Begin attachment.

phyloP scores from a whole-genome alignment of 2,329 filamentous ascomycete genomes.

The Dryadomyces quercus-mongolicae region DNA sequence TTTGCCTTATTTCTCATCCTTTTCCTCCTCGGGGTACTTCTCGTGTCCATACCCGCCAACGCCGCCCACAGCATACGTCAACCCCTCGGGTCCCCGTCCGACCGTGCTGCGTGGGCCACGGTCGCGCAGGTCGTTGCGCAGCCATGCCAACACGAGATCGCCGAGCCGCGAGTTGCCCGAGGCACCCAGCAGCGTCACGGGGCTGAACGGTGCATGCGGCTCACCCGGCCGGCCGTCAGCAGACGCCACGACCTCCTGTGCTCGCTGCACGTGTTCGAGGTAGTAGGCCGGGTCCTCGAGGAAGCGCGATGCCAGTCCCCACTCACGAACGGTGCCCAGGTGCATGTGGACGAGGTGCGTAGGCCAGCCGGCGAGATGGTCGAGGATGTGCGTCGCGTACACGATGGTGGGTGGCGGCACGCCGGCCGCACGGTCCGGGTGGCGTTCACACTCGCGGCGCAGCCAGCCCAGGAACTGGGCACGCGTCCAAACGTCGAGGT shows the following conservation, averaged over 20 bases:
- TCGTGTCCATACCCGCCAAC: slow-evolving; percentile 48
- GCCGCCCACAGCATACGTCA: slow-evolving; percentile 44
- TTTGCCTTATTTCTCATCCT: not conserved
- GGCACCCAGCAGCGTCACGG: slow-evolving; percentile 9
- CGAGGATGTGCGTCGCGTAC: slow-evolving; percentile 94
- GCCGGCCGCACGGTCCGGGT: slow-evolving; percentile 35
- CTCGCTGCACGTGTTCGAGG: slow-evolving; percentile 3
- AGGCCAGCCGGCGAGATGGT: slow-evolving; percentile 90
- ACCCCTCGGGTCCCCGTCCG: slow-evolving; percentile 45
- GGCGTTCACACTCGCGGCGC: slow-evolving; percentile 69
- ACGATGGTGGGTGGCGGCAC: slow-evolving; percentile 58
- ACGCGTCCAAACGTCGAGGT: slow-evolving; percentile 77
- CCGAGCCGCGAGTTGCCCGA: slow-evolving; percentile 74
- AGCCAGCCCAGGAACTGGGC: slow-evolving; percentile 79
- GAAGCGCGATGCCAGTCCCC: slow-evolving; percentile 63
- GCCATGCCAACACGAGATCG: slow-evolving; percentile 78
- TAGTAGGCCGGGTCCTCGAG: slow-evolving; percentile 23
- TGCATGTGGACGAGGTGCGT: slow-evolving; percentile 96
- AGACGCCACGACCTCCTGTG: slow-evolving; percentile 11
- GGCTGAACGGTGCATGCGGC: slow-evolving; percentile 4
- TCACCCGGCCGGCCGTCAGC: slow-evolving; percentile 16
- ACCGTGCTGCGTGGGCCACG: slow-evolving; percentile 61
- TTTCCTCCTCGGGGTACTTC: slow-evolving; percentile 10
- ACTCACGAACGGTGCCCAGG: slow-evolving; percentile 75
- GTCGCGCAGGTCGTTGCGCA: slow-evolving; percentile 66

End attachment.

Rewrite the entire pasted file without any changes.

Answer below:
phyloP scores from a whole-genome alignment of 2,329 filamentous ascomycete genomes.

The Dryadomyces quercus-mongolicae region DNA sequence TTTGCCTTATTTCTCATCCTTTTCCTCCTCGGGGTACTTCTCGTGTCCATACCCGCCAACGCCGCCCACAGCATACGTCAACCCCTCGGGTCCCCGTCCGACCGTGCTGCGTGGGCCACGGTCGCGCAGGTCGTTGCGCAGCCATGCCAACACGAGATCGCCGAGCCGCGAGTTGCCCGAGGCACCCAGCAGCGTCACGGGGCTGAACGGTGCATGCGGCTCACCCGGCCGGCCGTCAGCAGACGCCACGACCTCCTGTGCTCGCTGCACGTGTTCGAGGTAGTAGGCCGGGTCCTCGAGGAAGCGCGATGCCAGTCCCCACTCACGAACGGTGCCCAGGTGCATGTGGACGAGGTGCGTAGGCCAGCCGGCGAGATGGTCGAGGATGTGCGTCGCGTACACGATGGTGGGTGGCGGCACGCCGGCCGCACGGTCCGGGTGGCGTTCACACTCGCGGCGCAGCCAGCCCAGGAACTGGGCACGCGTCCAAACGTCGAGGT shows the following conservation, averaged over 20 bases:
- TCGTGTCCATACCCGCCAAC: slow-evolving; percentile 48
- GCCGCCCACAGCATACGTCA: slow-evolving; percentile 44
- TTTGCCTTATTTCTCATCCT: not conserved
- GGCACCCAGCAGCGTCACGG: slow-evolving; percentile 9
- CGAGGATGTGCGTCGCGTAC: slow-evolving; percentile 94
- GCCGGCCGCACGGTCCGGGT: slow-evolving; percentile 35
- CTCGCTGCACGTGTTCGAGG: slow-evolving; percentile 3
- AGGCCAGCCGGCGAGATGGT: slow-evolving; percentile 90
- ACCCCTCGGGTCCCCGTCCG: slow-evolving; percentile 45
- GGCGTTCACACTCGCGGCGC: slow-evolving; percentile 69
- ACGATGGTGGGTGGCGGCAC: slow-evolving; percentile 58
- ACGCGTCCAAACGTCGAGGT: slow-evolving; percentile 77
- CCGAGCCGCGAGTTGCCCGA: slow-evolving; percentile 74
- AGCCAGCCCAGGAACTGGGC: slow-evolving; percentile 79
- GAAGCGCGATGCCAGTCCCC: slow-evolving; percentile 63
- GCCATGCCAACACGAGATCG: slow-evolving; percentile 78
- TAGTAGGCCGGGTCCTCGAG: slow-evolving; percentile 23
- TGCATGTGGACGAGGTGCGT: slow-evolving; percentile 96
- AGACGCCACGACCTCCTGTG: slow-evolving; percentile 11
- GGCTGAACGGTGCATGCGGC: slow-evolving; percentile 4
- TCACCCGGCCGGCCGTCAGC: slow-evolving; percentile 16
- ACCGTGCTGCGTGGGCCACG: slow-evolving; percentile 61
- TTTCCTCCTCGGGGTACTTC: slow-evolving; percentile 10
- ACTCACGAACGGTGCCCAGG: slow-evolving; percentile 75
- GTCGCGCAGGTCGTTGCGCA: slow-evolving; percentile 66